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    • Search Google Scholar
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Senior editors

Editor(s)-in-Chief: Kowalska, Teresa

Editor(s)-in-Chief: Sajewicz, Mieczyslaw

Editors(s)

  • Danica Agbaba (University of Belgrade, Belgrade, Serbia)
  • Łukasz Komsta (Medical University of Lublin, Lublin, Poland)
  • Ivana Stanimirova-Daszykowska (University of Silesia, Katowice, Poland)
  • Monika Waksmundzka-Hajnos (Medical University of Lublin, Lublin, Poland)

Editorial Board

  • R. Bhushan (The Indian Institute of Technology, Roorkee, India)
  • J. Bojarski (Jagiellonian University, Kraków, Poland)
  • B. Chankvetadze (State University of Tbilisi, Tbilisi, Georgia)
  • M. Daszykowski (University of Silesia, Katowice, Poland)
  • T.H. Dzido (Medical University of Lublin, Lublin, Poland)
  • A. Felinger (University of Pécs, Pécs, Hungary)
  • K. Glowniak (Medical University of Lublin, Lublin, Poland)
  • B. Glód (Siedlce University of Natural Sciences and Humanities, Siedlce, Poland)
  • A. Gumieniczek (Medical University of Lublin, Lublin, Poland)
  • U. Hubicka (Jagiellonian University, Kraków, Poland)
  • K. Kaczmarski (Rzeszow University of Technology, Rzeszów, Poland)
  • H. Kalász (Semmelweis University, Budapest, Hungary)
  • K. Karljiković Rajić (University of Belgrade, Belgrade, Serbia)
  • I. Klebovich (Semmelweis University, Budapest, Hungary)
  • A. Koch (Private Pharmacy, Hamburg, Germany)
  • P. Kus (Univerity of Silesia, Katowice, Poland)
  • D. Mangelings (Free University of Brussels, Brussels, Belgium)
  • E. Mincsovics (Corvinus University of Budapest, Budapest, Hungary)
  • Á. M. Móricz (Centre for Agricultural Research, Budapest, Hungary)
  • G. Morlock (Giessen University, Giessen, Germany)
  • A. Petruczynik (Medical University of Lublin, Lublin, Poland)
  • R. Skibiński (Medical University of Lublin, Lublin, Poland)
  • B. Spangenberg (Offenburg University of Applied Sciences, Germany)
  • T. Tuzimski (Medical University of Lublin, Lublin, Poland)
  • Y. Vander Heyden (Free University of Brussels, Brussels, Belgium)
  • A. Voelkel (Poznań University of Technology, Poznań, Poland)
  • B. Walczak (University of Silesia, Katowice, Poland)
  • W. Wasiak (Adam Mickiewicz University, Poznań, Poland)
  • I.G. Zenkevich (St. Petersburg State University, St. Petersburg, Russian Federation)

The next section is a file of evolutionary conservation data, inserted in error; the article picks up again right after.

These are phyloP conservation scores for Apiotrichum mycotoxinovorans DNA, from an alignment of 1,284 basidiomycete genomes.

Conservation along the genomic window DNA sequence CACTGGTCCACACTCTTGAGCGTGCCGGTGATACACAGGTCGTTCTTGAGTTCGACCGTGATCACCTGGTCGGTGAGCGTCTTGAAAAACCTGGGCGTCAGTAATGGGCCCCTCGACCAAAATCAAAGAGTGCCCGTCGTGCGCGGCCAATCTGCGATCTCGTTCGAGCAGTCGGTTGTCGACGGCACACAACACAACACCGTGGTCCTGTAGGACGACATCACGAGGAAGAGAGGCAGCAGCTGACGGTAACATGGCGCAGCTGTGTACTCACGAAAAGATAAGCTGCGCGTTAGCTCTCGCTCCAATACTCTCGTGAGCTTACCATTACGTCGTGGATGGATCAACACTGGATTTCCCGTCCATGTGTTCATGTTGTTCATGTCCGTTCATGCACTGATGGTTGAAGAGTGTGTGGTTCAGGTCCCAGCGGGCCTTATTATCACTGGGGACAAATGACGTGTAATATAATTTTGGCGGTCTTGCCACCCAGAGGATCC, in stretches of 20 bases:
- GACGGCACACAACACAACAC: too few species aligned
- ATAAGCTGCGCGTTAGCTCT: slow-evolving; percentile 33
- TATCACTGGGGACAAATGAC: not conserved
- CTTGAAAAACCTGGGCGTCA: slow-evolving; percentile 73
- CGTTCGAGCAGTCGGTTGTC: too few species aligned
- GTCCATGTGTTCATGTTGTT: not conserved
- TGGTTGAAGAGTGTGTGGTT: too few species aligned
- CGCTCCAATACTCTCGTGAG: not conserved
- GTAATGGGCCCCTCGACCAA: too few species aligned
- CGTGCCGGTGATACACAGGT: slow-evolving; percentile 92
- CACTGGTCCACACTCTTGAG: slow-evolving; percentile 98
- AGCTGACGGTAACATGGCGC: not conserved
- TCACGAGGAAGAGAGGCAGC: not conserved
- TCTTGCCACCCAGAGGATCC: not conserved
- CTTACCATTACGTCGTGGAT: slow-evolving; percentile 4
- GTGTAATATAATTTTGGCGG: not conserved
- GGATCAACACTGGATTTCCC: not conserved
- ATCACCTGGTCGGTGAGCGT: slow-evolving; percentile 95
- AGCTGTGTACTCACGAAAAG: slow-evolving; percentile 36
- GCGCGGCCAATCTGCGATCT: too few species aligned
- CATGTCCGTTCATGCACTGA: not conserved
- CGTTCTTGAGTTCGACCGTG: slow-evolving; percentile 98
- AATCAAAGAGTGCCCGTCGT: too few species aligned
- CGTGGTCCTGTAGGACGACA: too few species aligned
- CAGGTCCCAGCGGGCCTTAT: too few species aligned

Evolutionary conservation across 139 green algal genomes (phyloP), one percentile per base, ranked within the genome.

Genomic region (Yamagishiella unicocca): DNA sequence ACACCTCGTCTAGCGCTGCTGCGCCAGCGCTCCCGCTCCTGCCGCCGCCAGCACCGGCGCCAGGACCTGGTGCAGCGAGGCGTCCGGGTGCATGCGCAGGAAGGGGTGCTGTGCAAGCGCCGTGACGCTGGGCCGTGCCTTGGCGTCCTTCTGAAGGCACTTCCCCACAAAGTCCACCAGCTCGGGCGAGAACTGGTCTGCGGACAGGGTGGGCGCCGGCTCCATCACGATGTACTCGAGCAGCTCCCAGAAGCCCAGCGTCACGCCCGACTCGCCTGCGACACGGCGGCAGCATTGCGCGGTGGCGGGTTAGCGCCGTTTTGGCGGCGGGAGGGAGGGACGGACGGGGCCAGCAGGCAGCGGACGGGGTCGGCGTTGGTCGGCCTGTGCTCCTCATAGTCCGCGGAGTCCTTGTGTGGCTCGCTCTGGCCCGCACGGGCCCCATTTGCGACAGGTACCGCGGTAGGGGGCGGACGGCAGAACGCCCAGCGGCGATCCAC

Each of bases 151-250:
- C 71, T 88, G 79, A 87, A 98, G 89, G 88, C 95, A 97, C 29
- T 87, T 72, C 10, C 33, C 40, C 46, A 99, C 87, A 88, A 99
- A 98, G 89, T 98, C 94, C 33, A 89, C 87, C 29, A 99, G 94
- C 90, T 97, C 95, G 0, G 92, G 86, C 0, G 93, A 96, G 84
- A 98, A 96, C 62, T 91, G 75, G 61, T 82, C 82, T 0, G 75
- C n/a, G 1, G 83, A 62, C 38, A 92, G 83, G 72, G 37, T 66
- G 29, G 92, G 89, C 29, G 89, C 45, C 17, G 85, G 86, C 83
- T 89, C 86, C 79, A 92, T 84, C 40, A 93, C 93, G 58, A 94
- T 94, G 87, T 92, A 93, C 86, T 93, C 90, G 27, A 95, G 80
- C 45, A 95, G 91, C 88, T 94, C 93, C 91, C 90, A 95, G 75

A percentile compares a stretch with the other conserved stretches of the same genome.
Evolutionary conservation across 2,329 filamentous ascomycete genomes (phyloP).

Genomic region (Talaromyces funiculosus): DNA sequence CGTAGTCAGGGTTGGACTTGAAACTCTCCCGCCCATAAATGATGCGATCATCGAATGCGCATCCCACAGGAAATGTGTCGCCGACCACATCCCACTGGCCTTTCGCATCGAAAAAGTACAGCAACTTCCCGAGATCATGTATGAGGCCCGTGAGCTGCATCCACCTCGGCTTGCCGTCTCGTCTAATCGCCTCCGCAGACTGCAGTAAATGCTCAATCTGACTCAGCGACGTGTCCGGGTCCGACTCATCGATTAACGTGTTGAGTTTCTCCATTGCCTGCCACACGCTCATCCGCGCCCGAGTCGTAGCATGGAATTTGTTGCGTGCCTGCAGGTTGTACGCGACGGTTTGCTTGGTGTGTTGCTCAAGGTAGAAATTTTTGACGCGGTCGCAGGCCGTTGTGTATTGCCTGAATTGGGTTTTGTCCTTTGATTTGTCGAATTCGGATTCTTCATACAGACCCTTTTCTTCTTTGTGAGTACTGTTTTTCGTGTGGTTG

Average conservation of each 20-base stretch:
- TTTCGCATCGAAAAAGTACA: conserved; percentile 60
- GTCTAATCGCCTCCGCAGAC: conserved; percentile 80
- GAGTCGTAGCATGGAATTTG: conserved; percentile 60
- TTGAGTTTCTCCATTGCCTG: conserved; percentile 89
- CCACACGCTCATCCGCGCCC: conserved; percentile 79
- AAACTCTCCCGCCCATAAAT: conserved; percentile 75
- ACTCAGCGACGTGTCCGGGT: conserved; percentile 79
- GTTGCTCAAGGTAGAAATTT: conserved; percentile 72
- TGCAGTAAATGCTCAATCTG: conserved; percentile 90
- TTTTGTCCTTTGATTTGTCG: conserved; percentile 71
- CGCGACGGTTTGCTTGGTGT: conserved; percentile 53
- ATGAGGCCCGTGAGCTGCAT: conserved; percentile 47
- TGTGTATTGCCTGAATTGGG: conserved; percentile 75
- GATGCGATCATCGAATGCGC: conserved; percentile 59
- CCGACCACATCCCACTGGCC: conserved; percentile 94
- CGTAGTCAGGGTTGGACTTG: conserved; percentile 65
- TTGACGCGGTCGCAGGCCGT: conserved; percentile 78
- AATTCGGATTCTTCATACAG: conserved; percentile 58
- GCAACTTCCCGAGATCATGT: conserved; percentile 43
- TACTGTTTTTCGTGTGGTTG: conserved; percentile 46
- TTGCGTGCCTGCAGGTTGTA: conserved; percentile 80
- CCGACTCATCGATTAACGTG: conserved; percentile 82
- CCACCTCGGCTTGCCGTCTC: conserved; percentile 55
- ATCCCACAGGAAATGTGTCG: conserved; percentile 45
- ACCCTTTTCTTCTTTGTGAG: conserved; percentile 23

KOWALSKA, TERESA
E-mail: kowalska@us.edu.pl

SAJEWICZ, MIECZYSLAW
E-mail:msajewic@us.edu.pl

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2021  
Web of Science  
Total Cites
WoS
652
Journal Impact Factor 2,011
Rank by Impact Factor Chemistry, Analytical 66/87
Impact Factor
without
Journal Self Cites
1,789
5 Year
Impact Factor
1,350
Journal Citation Indicator 0,40
Rank by Journal Citation Indicator Chemistry, Analytical 72/99
Scimago  
Scimago
H-index
29
Scimago
Journal Rank
0,27
Scimago Quartile Score Chemistry (miscellaneous) (Q3)
Scopus  
Scopus
Cite Score
2,8
Scopus
CIte Score Rank
General Chemistry 210/409 (Q3)
Scopus
SNIP
0,586

2020
 
Total Cites
650
WoS
Journal
Impact Factor
1,639
Rank by
Chemistry, Analytical 71/83 (Q4)
Impact Factor
 
Impact Factor
1,412
without
Journal Self Cites
5 Year
1,301
Impact Factor
Journal
0,34
Citation Indicator
 
Rank by Journal
Chemistry, Analytical 75/93 (Q4)
Citation Indicator
 
Citable
45
Items
Total
43
Articles
Total
2
Reviews
Scimago
28
H-index
Scimago
0,316
Journal Rank
Scimago
Chemistry (miscellaneous) Q3
Quartile Score
 
Scopus
393/181=2,2
Scite Score
 
Scopus
General Chemistry 215/398 (Q3)
Scite Score Rank
 
Scopus
0,560
SNIP
 
Days from
58
submission
 
to acceptance
 
Days from
68
acceptance
 
to publication
 
Acceptance
51%
Rate

2019  
Total Cites
WoS
495
Impact Factor 1,418
Impact Factor
without
Journal Self Cites
1,374
5 Year
Impact Factor
0,936
Immediacy
Index
0,460
Citable
Items
50
Total
Articles
50
Total
Reviews
0
Cited
Half-Life
6,2
Citing
Half-Life
8,3
Eigenfactor
Score
0,00048
Article Influence
Score
0,164
% Articles
in
Citable Items
100,00
Normalized
Eigenfactor
0,05895
Average
IF
Percentile
20,349
Scimago
H-index
26
Scimago
Journal Rank
0,255
Scopus
Scite Score
226/167=1,4
Scopus
Scite Score Rank
Chemistry (miscellaneous) 240/398 (Q3)
Scopus
SNIP
0,494
Acceptance
Rate
41%

 

Acta Chromatographica
Publication Model Online only
Gold Open Access
Submission Fee none
Article Processing Charge 400 EUR/article
Regional discounts on country of the funding agency World Bank Lower-middle-income economies: 50%
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Acta Chromatographica
Language English
Size A4
Year of
Foundation
1988
Volumes
per Year
1
Issues
per Year
4
Founder Institute of Chemistry, University of Silesia
Founder's
Address
PL-40-007 Katowice, Poland, Bankowa 12
Publisher Akadémiai Kiadó
Publisher's
Address
H-1117 Budapest, Hungary 1516 Budapest, PO Box 245.
Responsible
Publisher
Chief Executive Officer, Akadémiai Kiadó
ISSN 2083-5736 (Online)